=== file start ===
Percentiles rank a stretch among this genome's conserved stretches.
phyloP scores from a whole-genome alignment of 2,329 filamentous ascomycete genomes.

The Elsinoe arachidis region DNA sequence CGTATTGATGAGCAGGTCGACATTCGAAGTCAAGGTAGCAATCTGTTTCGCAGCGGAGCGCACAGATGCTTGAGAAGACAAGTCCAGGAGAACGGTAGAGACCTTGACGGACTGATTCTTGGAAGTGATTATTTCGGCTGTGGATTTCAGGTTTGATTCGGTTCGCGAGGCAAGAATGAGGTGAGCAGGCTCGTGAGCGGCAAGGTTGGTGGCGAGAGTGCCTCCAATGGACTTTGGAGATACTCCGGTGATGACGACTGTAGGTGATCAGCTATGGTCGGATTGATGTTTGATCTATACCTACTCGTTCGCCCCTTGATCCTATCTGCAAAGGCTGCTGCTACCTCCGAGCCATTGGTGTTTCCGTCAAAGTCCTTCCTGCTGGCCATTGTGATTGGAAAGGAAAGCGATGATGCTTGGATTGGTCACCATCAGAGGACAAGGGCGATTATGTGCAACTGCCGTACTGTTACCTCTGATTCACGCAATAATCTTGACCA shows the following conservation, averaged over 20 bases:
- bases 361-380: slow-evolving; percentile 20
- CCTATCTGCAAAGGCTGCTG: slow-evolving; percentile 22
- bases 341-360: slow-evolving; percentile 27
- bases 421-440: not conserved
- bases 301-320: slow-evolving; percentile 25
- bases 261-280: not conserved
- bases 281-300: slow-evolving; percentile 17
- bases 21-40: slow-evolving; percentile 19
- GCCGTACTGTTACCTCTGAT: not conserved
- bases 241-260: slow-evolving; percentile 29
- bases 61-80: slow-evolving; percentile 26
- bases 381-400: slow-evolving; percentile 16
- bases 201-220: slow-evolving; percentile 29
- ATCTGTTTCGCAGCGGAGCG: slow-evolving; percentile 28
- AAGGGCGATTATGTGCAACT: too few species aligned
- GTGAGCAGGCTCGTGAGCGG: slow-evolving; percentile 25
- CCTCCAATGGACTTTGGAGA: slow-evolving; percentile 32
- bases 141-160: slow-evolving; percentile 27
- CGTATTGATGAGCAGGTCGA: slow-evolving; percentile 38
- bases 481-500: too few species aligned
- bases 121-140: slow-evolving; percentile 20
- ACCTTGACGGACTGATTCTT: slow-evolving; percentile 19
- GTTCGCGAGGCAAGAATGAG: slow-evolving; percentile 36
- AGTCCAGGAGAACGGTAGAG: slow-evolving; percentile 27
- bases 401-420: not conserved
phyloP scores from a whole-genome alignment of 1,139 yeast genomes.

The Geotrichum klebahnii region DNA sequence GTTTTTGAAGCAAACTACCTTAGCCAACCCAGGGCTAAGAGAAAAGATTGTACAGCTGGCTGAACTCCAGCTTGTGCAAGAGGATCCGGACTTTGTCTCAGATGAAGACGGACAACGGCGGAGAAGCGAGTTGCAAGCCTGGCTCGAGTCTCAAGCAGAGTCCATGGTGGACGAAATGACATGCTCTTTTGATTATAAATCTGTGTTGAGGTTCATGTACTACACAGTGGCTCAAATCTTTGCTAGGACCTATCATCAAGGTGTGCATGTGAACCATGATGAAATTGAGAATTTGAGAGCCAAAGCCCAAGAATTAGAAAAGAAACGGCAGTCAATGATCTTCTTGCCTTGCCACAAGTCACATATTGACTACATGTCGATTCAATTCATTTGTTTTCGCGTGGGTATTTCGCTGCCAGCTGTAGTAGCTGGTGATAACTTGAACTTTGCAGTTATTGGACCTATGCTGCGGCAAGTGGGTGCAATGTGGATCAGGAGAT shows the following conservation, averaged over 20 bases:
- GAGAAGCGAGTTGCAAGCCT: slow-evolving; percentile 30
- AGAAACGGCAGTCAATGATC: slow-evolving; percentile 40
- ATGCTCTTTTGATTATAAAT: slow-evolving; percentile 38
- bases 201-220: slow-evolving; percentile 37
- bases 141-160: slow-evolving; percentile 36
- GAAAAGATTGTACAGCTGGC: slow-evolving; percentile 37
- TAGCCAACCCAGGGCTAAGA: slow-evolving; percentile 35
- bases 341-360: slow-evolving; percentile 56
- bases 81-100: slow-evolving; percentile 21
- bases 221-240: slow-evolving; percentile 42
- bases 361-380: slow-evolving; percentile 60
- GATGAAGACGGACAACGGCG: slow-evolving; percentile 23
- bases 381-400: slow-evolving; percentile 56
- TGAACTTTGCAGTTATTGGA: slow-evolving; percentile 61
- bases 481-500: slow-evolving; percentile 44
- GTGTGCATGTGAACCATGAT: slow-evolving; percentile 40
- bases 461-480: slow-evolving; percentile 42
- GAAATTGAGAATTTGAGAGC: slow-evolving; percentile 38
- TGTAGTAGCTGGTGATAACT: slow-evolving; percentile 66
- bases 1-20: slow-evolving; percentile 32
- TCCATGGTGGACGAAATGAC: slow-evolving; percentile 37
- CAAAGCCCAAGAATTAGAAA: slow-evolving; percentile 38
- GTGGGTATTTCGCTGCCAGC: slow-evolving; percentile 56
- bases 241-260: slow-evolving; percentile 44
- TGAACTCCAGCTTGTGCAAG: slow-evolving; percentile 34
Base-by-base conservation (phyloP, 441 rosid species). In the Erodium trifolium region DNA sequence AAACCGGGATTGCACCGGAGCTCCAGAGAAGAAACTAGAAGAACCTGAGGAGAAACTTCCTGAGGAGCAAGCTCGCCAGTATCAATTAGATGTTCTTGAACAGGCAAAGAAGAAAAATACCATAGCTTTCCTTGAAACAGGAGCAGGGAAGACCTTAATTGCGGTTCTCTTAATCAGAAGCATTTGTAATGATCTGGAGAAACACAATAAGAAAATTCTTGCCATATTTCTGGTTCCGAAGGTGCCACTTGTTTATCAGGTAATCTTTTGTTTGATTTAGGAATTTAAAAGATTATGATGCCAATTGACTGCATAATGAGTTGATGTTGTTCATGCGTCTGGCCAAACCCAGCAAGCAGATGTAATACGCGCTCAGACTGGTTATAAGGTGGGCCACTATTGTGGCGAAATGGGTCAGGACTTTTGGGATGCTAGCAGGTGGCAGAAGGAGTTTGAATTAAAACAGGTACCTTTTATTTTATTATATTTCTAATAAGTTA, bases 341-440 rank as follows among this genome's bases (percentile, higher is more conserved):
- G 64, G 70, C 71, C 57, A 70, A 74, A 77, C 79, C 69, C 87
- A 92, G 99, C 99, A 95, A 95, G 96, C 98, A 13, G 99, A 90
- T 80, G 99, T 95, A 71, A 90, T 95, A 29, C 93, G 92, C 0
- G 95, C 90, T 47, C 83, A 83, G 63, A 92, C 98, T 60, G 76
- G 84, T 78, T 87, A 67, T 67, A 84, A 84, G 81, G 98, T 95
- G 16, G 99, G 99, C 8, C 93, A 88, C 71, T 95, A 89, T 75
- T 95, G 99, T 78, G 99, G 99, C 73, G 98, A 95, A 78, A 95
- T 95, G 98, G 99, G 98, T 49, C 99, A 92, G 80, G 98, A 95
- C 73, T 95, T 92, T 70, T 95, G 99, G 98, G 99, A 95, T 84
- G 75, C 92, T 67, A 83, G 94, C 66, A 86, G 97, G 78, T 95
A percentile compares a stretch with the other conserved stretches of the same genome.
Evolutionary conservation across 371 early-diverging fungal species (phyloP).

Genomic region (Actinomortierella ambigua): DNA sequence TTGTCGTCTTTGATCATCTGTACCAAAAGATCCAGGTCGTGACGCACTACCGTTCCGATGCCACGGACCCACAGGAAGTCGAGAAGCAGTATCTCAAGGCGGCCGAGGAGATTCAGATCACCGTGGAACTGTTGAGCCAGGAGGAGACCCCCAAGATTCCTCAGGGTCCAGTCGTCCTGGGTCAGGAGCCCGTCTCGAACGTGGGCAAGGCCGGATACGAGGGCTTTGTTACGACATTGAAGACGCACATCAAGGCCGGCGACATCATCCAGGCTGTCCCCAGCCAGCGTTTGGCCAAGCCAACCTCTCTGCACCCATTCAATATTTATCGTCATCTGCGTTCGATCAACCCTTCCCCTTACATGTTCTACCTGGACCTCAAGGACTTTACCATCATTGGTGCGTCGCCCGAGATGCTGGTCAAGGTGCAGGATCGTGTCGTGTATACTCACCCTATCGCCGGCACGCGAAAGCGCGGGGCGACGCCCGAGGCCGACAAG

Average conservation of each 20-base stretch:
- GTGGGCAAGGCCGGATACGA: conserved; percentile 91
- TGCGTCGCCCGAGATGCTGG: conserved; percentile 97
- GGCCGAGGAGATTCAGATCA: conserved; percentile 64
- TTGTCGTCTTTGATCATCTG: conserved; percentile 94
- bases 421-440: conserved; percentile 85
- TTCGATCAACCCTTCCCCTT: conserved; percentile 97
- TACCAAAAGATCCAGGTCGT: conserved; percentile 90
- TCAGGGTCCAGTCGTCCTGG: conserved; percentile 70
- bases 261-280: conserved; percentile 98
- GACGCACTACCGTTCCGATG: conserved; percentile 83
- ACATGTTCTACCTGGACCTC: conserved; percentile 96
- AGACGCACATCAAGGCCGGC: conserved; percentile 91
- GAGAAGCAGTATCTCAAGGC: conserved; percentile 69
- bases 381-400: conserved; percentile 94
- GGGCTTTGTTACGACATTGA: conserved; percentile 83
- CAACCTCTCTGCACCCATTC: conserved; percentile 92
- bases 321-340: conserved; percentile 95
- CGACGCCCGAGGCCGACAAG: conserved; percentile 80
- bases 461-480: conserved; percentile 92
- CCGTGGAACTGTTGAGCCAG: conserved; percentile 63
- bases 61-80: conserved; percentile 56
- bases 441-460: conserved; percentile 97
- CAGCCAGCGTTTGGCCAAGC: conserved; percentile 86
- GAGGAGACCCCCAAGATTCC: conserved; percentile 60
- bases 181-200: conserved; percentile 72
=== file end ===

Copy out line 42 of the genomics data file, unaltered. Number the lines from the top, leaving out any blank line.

- GATGAAGACGGACAACGGCG: slow-evolving; percentile 23